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Old 12-21-2015, 09:38 PM
 
12 posts, read 10,116 times
Reputation: 51

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I am an unskilled worker, so most of the jobs I apply for are things like grocery stores, fast food places, gas stations, etc.

With most of these employers, applicants must apply online, and there are usually online questionnaires trying to get a feel for your personality in the workplace.

And I have no idea what they are looking for. Plus some of the questions are really subjective, to the point where I feel like none of the possible answers properly convey the way I think.

Example A:


The hypothetical scenario is that you are given a task that you cannot complete before the end of your shift, through no fault of you own. Do you
1. Stay late to complete the task
2. Give the task to someone else
3. Come in early the next day to finish the task
4. Leave the task unfinished

Now in reality, I would notify my supervisor and then do whatever they instruct me to do, or follow the default policy for such situations (if there was one). In my perception, none of these answer options make any sense, because it all depends on what your supervisor wants you to do about the situation.

Example B:

Statement: You would point out to your boss if they were doing something wrong.
Options: Strongly Disagree / Disagree / Neutral / Agree / Strongly Agree

Like what the hell? That is so situational. If I observed my boss in the process of an obvious accident, perhaps because they are very tired or overwhelmed, I would point it out in a polite manner to save them from the consequences of the mistake. Now if my boss was going against a company policy as a special exception for some reason, I'm not going to point out to them the obvious fact that they are going against company policy - they already know that, and unless it's something highly unethical or illegal, I'll just roll with it. So what is this question trying to figure out about me? Whether or not I challenge authority and am confrontational? Whether or not I overlook problems to avoid tension?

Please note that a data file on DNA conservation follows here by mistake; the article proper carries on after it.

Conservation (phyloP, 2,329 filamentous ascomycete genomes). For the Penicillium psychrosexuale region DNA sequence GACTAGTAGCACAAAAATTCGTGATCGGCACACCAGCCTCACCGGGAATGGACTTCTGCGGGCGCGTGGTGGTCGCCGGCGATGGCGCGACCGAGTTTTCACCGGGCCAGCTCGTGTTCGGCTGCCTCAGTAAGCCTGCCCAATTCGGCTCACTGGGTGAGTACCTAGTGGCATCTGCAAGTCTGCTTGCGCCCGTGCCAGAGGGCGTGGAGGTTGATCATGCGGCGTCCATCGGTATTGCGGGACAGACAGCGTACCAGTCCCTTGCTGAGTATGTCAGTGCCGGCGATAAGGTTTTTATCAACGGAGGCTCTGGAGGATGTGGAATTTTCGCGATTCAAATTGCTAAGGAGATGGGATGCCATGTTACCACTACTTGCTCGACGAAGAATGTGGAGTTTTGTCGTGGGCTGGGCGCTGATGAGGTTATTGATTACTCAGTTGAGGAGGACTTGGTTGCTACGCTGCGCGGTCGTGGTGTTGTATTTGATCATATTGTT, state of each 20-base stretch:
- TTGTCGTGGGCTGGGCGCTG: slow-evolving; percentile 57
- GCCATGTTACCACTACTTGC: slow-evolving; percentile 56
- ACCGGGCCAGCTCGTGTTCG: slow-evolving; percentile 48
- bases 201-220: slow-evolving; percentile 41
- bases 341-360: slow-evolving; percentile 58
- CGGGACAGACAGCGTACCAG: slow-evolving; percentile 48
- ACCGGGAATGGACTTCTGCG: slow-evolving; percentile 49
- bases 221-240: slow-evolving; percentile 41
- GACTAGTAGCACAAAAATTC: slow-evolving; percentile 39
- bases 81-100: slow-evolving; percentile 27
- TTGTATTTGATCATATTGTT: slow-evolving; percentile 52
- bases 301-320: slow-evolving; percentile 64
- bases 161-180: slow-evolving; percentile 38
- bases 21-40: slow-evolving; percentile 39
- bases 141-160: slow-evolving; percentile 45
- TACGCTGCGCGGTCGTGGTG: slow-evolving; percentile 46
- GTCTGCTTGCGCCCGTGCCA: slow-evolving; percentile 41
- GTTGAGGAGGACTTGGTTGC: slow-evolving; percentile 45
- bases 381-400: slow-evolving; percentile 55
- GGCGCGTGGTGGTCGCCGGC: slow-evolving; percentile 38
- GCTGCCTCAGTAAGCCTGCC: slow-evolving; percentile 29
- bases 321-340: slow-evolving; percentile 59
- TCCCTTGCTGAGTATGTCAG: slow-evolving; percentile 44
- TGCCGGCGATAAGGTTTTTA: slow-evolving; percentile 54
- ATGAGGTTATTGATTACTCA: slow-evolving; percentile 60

Example C:

Your coworker shows up and seems to be upset about something. Do you
A. Ignore them and act like nothing is wrong
B. Try to comfort them
C. Offer to help them with their tasks
D. Report it to your manager

Again, what exactly are they looking for here? Very situational. Is Martha hysterically bawling like she was just assaulted in the parking lot? Does Martha just seem a little bit tried and grumpy today? Is Martha swearing up a storm and not doing her work? And if it's just trying to gauge my personality.. well any of those could be seen in a negative light. Option A could be seen as being cold and anti-social. Option D could be seen as being overbearing on your manager. Options B and C are both essentially the "nice" things to do, but which one is supposed to be better?

Example D:

An agree/disagree statement: "Most companies are too quick to change their procedures and follow the latest business trends."

I don't freakin know. I just want to work in the bakery.
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Old 12-21-2015, 09:42 PM
 
35,108 posts, read 40,257,322 times
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Those are all stock questions that you need to choose the answer that is closest to what you would do in the situation as presented.
I always thought it would be fun to work in a bakery however, I am a much better cook and salad maker than a baker.
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Old 12-21-2015, 10:01 PM
 
12 posts, read 10,116 times
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Quote:
Originally Posted by CSD610 View Post
Those are all stock questions that you need to choose the answer that is closest to what you would do in the situation as presented.
Yes, but obviously employers are looking for answers that they consider to be more favorable than others.

Most people applying for minimum wage jobs are desperate people (myself included). Pretending and saying whatever it takes to get the job is standard. It's not like people trapped in the minimum wage underbelly of the U.S. can afford to be like... Yeah, my little personal preferences indicate that I would rather work as a deli clerk than a cashier. If you get offered either of those jobs, you take it and make it work, your personal quirks be damned.

So while I completely understand why a company would want to match personality preferences with jobs, and also understand that they hold all the power to be as picky as they want, it is definitely flustering trying to figure out which myers briggs profile any given CEO thinks makes the best employee.
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Old 12-21-2015, 10:03 PM
 
35,108 posts, read 40,257,322 times
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I don't disagree, unfortunately those are easy compared to what you would have to go through to work for me.
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Old 12-22-2015, 07:28 AM
 
9,778 posts, read 16,990,740 times
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They are not trying to match you with specific jobs, they are trying to determine if you fit into their hiring profile. The huge grocery chain I worked for used a system that categorized the final "score" as red, yellow or green. Reds were not interviewed, yellows could be interviewed at the hiring managers discretion, and greens were good to go for an interview. They are looking for people who believe in customer service, conflict avoidance, etc., so those are the kind of answers they are looking for.
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Old 12-22-2015, 07:36 AM
 
4,549 posts, read 4,731,891 times
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Quote: